February 26, 2024

See the Far Side of the Moon: Incredibly Detailed Pictures From Artemis I Orion Close Lunar Flyby

By SciTechDaily
November 27, 2022

The Earth is seen setting from the far side of the Moon simply beyond the Orion spacecraft in this video taken on the sixth day of the Artemis I mission by an electronic camera on the tip of one of Orions solar arrays. The spacecraft got in the lunar sphere of impact on Sunday, November 20, making the Moon, rather of Earth, the primary gravitational force acting on the spacecraft.
On the 6th day of the Artemis I mission, Orion made a close flyby of the Moon, passing about 81 miles (130 km) above the surface. During the close flyby, Orions optical navigation camera captured black-and-white pictures of craters on the Moon below. Orion uses the optical navigation cam to capture images of the Earth and the Moon at various stages and ranges, offering an improved body of data to license its effectiveness under different lighting conditions as a method to help orient the spacecraft on future missions with crew.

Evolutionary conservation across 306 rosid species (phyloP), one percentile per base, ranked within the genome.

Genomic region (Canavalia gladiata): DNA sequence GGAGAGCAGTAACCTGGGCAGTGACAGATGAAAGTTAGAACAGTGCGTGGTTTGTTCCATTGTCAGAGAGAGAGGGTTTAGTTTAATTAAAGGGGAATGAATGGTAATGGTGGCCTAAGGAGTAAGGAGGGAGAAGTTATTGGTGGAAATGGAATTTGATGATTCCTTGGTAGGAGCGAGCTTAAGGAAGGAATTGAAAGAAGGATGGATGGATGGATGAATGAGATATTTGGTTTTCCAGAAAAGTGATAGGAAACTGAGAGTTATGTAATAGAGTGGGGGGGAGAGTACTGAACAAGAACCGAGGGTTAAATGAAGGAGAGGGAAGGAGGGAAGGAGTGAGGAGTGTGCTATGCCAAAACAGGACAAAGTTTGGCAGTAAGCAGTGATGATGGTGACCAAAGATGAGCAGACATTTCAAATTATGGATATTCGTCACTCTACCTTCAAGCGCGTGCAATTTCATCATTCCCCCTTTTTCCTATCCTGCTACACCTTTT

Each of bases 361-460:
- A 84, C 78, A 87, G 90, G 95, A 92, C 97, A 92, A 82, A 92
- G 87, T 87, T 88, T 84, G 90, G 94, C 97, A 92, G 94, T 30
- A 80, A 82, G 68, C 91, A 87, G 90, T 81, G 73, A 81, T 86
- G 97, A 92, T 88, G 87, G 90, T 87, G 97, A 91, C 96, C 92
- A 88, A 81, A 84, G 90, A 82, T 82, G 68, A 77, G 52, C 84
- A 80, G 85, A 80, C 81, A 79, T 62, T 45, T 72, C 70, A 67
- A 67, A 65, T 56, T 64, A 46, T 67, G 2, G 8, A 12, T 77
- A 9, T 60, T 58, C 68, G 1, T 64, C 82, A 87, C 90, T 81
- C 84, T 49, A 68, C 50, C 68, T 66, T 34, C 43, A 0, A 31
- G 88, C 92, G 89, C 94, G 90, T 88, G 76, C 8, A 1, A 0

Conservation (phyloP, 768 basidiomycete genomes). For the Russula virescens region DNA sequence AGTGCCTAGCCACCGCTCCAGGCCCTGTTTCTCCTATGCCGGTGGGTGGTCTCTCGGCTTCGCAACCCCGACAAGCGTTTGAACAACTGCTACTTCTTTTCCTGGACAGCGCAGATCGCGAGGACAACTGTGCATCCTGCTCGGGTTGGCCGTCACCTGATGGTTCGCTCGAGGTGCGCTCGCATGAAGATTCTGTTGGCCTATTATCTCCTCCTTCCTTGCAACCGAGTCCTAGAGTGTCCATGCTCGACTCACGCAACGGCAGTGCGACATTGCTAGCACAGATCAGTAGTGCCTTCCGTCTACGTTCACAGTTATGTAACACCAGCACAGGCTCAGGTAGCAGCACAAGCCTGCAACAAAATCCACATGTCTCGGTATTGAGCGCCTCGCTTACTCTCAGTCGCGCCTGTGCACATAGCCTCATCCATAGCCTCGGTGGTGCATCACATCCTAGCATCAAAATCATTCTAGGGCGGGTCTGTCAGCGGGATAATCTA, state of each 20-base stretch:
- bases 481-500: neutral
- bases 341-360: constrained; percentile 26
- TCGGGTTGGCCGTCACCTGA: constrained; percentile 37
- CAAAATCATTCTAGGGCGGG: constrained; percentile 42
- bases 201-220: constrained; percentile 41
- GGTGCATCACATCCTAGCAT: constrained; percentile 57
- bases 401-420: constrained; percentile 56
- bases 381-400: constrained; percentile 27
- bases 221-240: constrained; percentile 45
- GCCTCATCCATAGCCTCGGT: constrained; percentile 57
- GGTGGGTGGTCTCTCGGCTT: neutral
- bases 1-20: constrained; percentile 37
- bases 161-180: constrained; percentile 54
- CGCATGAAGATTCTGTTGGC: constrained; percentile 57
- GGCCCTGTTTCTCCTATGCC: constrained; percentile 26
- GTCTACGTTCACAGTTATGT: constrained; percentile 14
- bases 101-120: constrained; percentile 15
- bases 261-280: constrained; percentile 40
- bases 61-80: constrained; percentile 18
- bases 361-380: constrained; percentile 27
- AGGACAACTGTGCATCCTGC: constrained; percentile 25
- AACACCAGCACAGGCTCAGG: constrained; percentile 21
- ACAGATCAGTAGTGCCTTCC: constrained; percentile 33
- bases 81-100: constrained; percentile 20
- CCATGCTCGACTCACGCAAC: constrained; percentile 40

The Earth and Moon are tidally locked, which suggests that the Moon spins on its axis exactly when each time it orbits our planet. Because of this, people on Earth just ever see one side of the Moon. Often it is called the “dark side of the Moon,” which some people consider a misnomer since it gets simply as much sunshine as the near side of the Moon.

Here are the in-depth images of the Moon captured by Orions optical navigation video camera:

NASAs live protection of the Artemis I Close Flyby of the Moon.

The Earth is seen setting from the far side of the Moon just beyond the Orion spacecraft in this video taken on the sixth day of the Artemis I mission by an electronic camera on the suggestion of one of Orions solar ranges. The Earth and Moon are tidally locked, which implies that the Moon spins on its axis precisely when each time it orbits our world. Sometimes it is called the “dark side of the Moon,” which some people think about a misnomer since it gets simply as much sunlight as the near side of the Moon.